On the face of it, paid news may seem no more than advertising camouflaged as reports or editorials. Naveen Jindal’s shocking ‘reverse sting’ — aimed at exposing how two editors of the Zee network attempted to cut a shady deal with his company — shows that it can be much worse than this. It is a reminder of how easily the culture of paid news can lead, ineluctably, towards extortion. There is only one word for promising to back off on an investigation in exchange for lucrative advertising revenue: blackmail. And that is the essence of Mr. Jindal’s allegation against Zee. Of course, the hidden camera recordings, which seem to show the two editors making such an assurance, need to be assessed on many counts, including authenticity and the context in which the conversations took place. The Zee editors have denied all wrongdoing, claiming they were victims of an attempt to bribe them, implying they played along because their channels were conducting their own sting operation. But it boggles the mind why the two should have been discussing an advertising contract with executives of Jindal Steel and Power Ltd at a time when their channels were running a series of investigations on the company’s coal block allocations.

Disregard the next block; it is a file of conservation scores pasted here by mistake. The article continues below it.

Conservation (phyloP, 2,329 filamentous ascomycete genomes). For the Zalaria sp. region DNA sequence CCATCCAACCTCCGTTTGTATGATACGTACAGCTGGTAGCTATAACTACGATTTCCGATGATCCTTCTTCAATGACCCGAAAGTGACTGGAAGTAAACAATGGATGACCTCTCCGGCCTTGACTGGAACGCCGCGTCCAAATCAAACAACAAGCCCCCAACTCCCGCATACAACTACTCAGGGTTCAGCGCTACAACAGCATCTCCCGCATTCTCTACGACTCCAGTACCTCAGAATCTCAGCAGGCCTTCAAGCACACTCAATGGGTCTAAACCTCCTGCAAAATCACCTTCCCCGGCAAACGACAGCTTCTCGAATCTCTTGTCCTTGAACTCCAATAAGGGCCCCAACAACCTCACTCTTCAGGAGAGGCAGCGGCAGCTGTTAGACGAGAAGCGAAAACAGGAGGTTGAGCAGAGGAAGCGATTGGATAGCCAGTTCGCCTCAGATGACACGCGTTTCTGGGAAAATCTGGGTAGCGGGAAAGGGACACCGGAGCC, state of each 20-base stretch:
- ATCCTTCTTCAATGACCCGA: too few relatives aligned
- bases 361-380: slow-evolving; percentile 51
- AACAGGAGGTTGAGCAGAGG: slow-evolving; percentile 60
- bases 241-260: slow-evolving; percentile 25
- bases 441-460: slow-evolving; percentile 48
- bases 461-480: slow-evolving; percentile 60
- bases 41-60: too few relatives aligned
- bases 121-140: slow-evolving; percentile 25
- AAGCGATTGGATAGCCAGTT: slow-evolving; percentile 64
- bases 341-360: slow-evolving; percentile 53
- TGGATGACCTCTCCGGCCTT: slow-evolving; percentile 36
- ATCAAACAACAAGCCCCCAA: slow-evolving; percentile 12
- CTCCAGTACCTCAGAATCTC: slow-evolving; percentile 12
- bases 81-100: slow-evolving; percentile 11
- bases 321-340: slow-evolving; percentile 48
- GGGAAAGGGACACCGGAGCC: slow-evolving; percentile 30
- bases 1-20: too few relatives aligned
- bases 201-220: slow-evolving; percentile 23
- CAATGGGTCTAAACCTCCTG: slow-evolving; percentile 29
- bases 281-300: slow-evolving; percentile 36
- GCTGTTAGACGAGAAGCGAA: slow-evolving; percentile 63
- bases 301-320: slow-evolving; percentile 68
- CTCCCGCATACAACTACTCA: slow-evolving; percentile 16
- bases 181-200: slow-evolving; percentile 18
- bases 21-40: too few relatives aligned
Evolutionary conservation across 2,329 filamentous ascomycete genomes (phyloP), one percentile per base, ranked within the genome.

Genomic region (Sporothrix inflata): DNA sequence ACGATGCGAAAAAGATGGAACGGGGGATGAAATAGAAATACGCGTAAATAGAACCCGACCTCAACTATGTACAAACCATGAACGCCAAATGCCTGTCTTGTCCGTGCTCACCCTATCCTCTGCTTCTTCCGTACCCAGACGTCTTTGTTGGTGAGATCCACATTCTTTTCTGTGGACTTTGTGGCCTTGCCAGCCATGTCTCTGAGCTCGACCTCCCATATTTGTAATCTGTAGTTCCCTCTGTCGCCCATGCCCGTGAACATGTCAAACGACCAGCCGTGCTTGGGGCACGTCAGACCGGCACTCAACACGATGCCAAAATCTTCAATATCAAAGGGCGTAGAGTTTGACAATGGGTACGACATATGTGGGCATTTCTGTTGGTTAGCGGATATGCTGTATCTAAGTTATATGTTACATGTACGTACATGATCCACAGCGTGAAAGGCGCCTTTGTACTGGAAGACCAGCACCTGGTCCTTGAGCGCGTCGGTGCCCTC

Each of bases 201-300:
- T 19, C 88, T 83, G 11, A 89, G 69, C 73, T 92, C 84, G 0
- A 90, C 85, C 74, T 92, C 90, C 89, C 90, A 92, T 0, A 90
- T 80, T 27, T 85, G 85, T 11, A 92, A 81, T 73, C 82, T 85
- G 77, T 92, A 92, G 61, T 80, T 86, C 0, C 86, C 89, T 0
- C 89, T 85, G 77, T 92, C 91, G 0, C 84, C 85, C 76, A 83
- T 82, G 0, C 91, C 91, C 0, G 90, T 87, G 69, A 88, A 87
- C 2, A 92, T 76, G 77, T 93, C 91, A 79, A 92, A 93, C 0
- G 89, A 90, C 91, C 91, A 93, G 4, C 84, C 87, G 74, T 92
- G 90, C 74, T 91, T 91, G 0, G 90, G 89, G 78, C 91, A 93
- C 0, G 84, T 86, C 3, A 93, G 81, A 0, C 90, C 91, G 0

While it is for the police and courts to probe, and decide on, the facts of this case — a case of extortion has already been filed against Zee — Mr. Jindal has thrown a spotlight on an issue which has begun to darken the Indian mediascape: the increasing number of deals between corporate houses and media outlets, whether in the form of paid news or private treaties, to guarantee favourable press and, whenever required, to black out unfavourable news. If his so-called reverse sting creates a ripple of fear among those in the media industry who think nothing of cutting such extortionary deals, then there will be a positive takeaway from the sordid revelation. Such illegal and unethical practices only serve to strengthen the voices that would like some control over the media in the form of external regulation. It was only this May that a private member’s bill seeking to regulate the working of the press and the electronic media was introduced in Parliament. The media itself must refrain from conducting itself in a manner that harms its own argument that any regulatory mechanism must come only from within. One should remember that the ongoing Leveson Inquiry in the U.K. was a result of the phone hacking scandal and the increasing public disenchantment with the ethical standards in the British press. While there is no reason for external control, the Indian media should refrain from giving those who want this, the handle to push in that direction.

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